And yet while this never changed throughout his life, there ultimately came a moment to challenge their shallow understanding. He wasn’t content to leave them as they were, but wanted to take them deeper into what it means to be follow him. We see the pressure points throughout his ministry, for example with the rich young ruler and the challenge to denounce his material possessions. However, it is in John chapter 6 that this is brought most clearly into view. Three times we read of Jesus challenging his hearers – firstly the crowd after they had been fed and Jesus challenges them that they are only seeking their physical needs (John 6.26), then the disillusioned crowd who don’t understand his metaphor of unity (v60-66), and finally we even see it with the disciples – “Do you also want to leave?” he asks them (v67).

Once it comes, the incisive call of Christ cuts deeply and many decided that this is the end of their interest in this Rabbi. Sadly his embracing love was eventually rejected by the majority of people who initially followed him. For at the heart of the love which caused him to embrace all mankind is the call to renounce all other lesser loves that compete for our attention. Peter realised this and knew he had nowhere else to turn “Lord, to whom shall we go, you have the words of eternal life” (v68).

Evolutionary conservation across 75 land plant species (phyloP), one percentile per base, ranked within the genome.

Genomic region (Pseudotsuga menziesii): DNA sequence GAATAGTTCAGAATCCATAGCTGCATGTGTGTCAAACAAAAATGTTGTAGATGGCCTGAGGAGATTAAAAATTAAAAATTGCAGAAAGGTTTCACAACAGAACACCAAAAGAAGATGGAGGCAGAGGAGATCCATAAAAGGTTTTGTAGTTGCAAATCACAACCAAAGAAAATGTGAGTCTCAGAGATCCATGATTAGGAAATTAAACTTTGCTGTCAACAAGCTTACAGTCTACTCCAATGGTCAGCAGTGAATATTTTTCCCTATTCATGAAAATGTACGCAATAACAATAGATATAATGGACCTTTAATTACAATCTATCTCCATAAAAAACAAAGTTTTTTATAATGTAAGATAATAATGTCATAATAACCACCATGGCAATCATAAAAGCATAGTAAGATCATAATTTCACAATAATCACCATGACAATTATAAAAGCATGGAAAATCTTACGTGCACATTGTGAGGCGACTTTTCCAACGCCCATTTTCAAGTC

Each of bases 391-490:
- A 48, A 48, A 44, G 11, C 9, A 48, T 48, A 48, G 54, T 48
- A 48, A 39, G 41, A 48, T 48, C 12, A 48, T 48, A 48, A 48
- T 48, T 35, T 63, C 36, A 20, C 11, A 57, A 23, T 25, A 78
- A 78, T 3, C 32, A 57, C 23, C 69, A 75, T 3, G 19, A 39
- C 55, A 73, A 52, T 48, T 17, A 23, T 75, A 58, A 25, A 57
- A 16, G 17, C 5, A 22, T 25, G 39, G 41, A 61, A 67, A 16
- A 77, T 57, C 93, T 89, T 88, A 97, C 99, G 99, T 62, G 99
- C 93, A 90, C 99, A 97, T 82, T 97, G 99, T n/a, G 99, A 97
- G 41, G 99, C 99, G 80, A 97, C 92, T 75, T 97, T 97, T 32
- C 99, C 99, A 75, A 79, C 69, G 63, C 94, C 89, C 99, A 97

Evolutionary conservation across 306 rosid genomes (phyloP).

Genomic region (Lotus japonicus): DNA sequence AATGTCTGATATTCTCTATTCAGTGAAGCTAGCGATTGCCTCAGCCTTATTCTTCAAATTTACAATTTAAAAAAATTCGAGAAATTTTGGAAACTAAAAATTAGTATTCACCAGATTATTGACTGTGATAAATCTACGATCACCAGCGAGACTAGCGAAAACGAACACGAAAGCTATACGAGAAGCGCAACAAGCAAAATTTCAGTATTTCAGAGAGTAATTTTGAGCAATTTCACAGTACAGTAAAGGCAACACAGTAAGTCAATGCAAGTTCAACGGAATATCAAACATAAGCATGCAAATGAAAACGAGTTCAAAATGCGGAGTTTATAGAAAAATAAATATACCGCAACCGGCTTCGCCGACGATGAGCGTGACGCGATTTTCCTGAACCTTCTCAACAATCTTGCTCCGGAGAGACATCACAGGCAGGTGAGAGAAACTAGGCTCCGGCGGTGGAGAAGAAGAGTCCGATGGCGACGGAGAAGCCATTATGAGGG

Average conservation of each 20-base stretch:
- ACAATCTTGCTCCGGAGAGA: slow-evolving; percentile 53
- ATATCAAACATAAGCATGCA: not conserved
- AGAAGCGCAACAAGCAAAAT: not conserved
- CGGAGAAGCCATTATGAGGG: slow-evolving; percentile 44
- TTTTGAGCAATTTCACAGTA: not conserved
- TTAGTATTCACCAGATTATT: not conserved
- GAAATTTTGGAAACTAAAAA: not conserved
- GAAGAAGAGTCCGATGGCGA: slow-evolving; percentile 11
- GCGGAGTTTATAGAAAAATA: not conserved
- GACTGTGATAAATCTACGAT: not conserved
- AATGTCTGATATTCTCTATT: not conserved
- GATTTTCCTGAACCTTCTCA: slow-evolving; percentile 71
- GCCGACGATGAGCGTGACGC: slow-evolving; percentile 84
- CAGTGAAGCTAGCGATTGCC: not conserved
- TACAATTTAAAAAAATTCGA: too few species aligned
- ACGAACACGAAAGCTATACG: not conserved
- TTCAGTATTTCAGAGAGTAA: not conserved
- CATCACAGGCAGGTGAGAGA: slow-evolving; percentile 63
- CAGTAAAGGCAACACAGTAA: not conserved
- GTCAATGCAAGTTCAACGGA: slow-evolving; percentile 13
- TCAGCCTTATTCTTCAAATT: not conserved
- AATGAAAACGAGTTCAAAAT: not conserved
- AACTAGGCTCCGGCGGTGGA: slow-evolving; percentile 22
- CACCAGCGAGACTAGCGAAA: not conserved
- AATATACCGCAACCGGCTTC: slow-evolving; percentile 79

The important thing for the UK is not retaining the moralistic values that are remnants of our Christian heritage, but for those who profess to follow Christ to rediscover both the embracing and incisive aspects of Christ’s call. Too many of us focus only on one side, leaving people either unclear (and unconvinced) regarding our convictions, or doubting our love and compassion (so they are not attracted to what we say). Christians must hold these two in tension – embrace all, irrespective of belief, lifestyle or attitude and this will naturally bring people into communities where we can unpack the incisive aspects of Christ’s call from a shared understanding and mutual respect.

We must also be sensitive to the means and methods we employ in communicating these two aspects – social media, church services, home groups and community activities should all communicate both of these aspects, but in very different ways and in different proportions. Lets make sure we don’t mix up the order (and balance) that Jesus exemplified, and be so incisive that no one is embraced, or so embracing that no one is changed.

The Call

On Sunday 31st October I began a series of sermons on the prophets. I’m calling it Postcards from the Prophets and throughout the series I will seek to understand what these significant moments in the history of Israel have to say to us today.

The first one was titled The Call and was looking at the call of Jeremiah. The sermon can be downloaded here.